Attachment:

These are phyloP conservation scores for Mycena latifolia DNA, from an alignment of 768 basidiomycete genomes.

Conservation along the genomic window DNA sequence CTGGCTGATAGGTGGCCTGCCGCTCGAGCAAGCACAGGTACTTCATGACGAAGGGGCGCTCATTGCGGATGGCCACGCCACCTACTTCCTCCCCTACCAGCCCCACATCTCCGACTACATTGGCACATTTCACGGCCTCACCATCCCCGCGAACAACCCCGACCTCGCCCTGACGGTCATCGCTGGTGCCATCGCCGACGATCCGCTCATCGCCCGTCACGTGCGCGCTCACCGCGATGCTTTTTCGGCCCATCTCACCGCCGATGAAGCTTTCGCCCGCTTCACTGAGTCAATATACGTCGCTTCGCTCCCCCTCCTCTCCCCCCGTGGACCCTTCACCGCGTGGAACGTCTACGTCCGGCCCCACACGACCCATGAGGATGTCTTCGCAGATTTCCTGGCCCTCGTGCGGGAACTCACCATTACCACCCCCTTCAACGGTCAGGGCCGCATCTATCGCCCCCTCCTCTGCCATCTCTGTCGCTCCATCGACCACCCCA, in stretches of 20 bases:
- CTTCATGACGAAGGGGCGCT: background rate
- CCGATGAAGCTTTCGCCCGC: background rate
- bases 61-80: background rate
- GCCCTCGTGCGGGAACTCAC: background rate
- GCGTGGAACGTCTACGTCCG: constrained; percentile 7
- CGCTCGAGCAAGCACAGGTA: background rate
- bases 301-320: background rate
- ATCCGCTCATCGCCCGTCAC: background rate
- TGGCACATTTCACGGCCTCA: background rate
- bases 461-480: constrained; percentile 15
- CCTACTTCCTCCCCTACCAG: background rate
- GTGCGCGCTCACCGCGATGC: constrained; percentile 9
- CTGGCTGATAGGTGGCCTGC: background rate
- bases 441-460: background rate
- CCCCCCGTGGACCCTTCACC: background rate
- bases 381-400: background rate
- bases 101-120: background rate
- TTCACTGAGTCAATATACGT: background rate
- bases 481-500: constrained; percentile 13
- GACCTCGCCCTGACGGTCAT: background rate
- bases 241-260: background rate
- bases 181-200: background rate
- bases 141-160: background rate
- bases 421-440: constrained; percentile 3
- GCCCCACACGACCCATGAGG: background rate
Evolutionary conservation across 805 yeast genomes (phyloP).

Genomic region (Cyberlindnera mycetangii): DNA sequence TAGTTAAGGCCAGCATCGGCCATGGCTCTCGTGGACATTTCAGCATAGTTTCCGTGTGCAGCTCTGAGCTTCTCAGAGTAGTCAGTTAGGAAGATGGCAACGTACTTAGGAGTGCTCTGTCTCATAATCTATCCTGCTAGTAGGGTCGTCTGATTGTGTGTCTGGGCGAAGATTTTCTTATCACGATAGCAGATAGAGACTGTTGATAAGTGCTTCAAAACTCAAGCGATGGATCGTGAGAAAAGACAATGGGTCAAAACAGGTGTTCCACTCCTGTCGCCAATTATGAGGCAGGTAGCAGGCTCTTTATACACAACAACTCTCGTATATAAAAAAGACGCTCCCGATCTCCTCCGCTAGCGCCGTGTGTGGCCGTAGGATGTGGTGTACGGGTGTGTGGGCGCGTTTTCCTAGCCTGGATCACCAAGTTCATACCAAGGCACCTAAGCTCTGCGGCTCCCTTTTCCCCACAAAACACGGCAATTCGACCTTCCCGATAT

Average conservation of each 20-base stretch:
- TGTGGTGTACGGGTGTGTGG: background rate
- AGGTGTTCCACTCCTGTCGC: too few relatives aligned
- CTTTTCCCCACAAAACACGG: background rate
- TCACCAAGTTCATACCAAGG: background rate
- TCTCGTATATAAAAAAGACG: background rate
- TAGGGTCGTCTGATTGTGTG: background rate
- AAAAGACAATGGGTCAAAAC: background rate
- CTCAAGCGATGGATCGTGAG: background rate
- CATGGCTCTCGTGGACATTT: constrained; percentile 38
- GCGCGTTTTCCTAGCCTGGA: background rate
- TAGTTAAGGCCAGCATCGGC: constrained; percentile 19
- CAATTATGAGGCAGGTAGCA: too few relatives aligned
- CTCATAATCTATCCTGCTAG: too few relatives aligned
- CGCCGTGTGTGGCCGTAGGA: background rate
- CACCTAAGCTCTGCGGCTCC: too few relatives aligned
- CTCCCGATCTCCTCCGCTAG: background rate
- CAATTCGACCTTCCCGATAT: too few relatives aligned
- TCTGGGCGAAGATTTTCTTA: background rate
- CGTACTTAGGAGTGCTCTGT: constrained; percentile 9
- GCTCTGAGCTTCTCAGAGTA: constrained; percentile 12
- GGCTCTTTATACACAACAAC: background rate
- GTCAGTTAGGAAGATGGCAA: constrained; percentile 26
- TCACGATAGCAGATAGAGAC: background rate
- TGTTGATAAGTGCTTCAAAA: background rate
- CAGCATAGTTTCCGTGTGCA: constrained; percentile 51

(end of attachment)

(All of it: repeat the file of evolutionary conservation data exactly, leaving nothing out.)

These are phyloP conservation scores for Mycena latifolia DNA, from an alignment of 768 basidiomycete genomes.

Conservation along the genomic window DNA sequence CTGGCTGATAGGTGGCCTGCCGCTCGAGCAAGCACAGGTACTTCATGACGAAGGGGCGCTCATTGCGGATGGCCACGCCACCTACTTCCTCCCCTACCAGCCCCACATCTCCGACTACATTGGCACATTTCACGGCCTCACCATCCCCGCGAACAACCCCGACCTCGCCCTGACGGTCATCGCTGGTGCCATCGCCGACGATCCGCTCATCGCCCGTCACGTGCGCGCTCACCGCGATGCTTTTTCGGCCCATCTCACCGCCGATGAAGCTTTCGCCCGCTTCACTGAGTCAATATACGTCGCTTCGCTCCCCCTCCTCTCCCCCCGTGGACCCTTCACCGCGTGGAACGTCTACGTCCGGCCCCACACGACCCATGAGGATGTCTTCGCAGATTTCCTGGCCCTCGTGCGGGAACTCACCATTACCACCCCCTTCAACGGTCAGGGCCGCATCTATCGCCCCCTCCTCTGCCATCTCTGTCGCTCCATCGACCACCCCA, in stretches of 20 bases:
- CTTCATGACGAAGGGGCGCT: background rate
- CCGATGAAGCTTTCGCCCGC: background rate
- bases 61-80: background rate
- GCCCTCGTGCGGGAACTCAC: background rate
- GCGTGGAACGTCTACGTCCG: constrained; percentile 7
- CGCTCGAGCAAGCACAGGTA: background rate
- bases 301-320: background rate
- ATCCGCTCATCGCCCGTCAC: background rate
- TGGCACATTTCACGGCCTCA: background rate
- bases 461-480: constrained; percentile 15
- CCTACTTCCTCCCCTACCAG: background rate
- GTGCGCGCTCACCGCGATGC: constrained; percentile 9
- CTGGCTGATAGGTGGCCTGC: background rate
- bases 441-460: background rate
- CCCCCCGTGGACCCTTCACC: background rate
- bases 381-400: background rate
- bases 101-120: background rate
- TTCACTGAGTCAATATACGT: background rate
- bases 481-500: constrained; percentile 13
- GACCTCGCCCTGACGGTCAT: background rate
- bases 241-260: background rate
- bases 181-200: background rate
- bases 141-160: background rate
- bases 421-440: constrained; percentile 3
- GCCCCACACGACCCATGAGG: background rate
Evolutionary conservation across 805 yeast genomes (phyloP).

Genomic region (Cyberlindnera mycetangii): DNA sequence TAGTTAAGGCCAGCATCGGCCATGGCTCTCGTGGACATTTCAGCATAGTTTCCGTGTGCAGCTCTGAGCTTCTCAGAGTAGTCAGTTAGGAAGATGGCAACGTACTTAGGAGTGCTCTGTCTCATAATCTATCCTGCTAGTAGGGTCGTCTGATTGTGTGTCTGGGCGAAGATTTTCTTATCACGATAGCAGATAGAGACTGTTGATAAGTGCTTCAAAACTCAAGCGATGGATCGTGAGAAAAGACAATGGGTCAAAACAGGTGTTCCACTCCTGTCGCCAATTATGAGGCAGGTAGCAGGCTCTTTATACACAACAACTCTCGTATATAAAAAAGACGCTCCCGATCTCCTCCGCTAGCGCCGTGTGTGGCCGTAGGATGTGGTGTACGGGTGTGTGGGCGCGTTTTCCTAGCCTGGATCACCAAGTTCATACCAAGGCACCTAAGCTCTGCGGCTCCCTTTTCCCCACAAAACACGGCAATTCGACCTTCCCGATAT

Average conservation of each 20-base stretch:
- TGTGGTGTACGGGTGTGTGG: background rate
- AGGTGTTCCACTCCTGTCGC: too few relatives aligned
- CTTTTCCCCACAAAACACGG: background rate
- TCACCAAGTTCATACCAAGG: background rate
- TCTCGTATATAAAAAAGACG: background rate
- TAGGGTCGTCTGATTGTGTG: background rate
- AAAAGACAATGGGTCAAAAC: background rate
- CTCAAGCGATGGATCGTGAG: background rate
- CATGGCTCTCGTGGACATTT: constrained; percentile 38
- GCGCGTTTTCCTAGCCTGGA: background rate
- TAGTTAAGGCCAGCATCGGC: constrained; percentile 19
- CAATTATGAGGCAGGTAGCA: too few relatives aligned
- CTCATAATCTATCCTGCTAG: too few relatives aligned
- CGCCGTGTGTGGCCGTAGGA: background rate
- CACCTAAGCTCTGCGGCTCC: too few relatives aligned
- CTCCCGATCTCCTCCGCTAG: background rate
- CAATTCGACCTTCCCGATAT: too few relatives aligned
- TCTGGGCGAAGATTTTCTTA: background rate
- CGTACTTAGGAGTGCTCTGT: constrained; percentile 9
- GCTCTGAGCTTCTCAGAGTA: constrained; percentile 12
- GGCTCTTTATACACAACAAC: background rate
- GTCAGTTAGGAAGATGGCAA: constrained; percentile 26
- TCACGATAGCAGATAGAGAC: background rate
- TGTTGATAAGTGCTTCAAAA: background rate
- CAGCATAGTTTCCGTGTGCA: constrained; percentile 51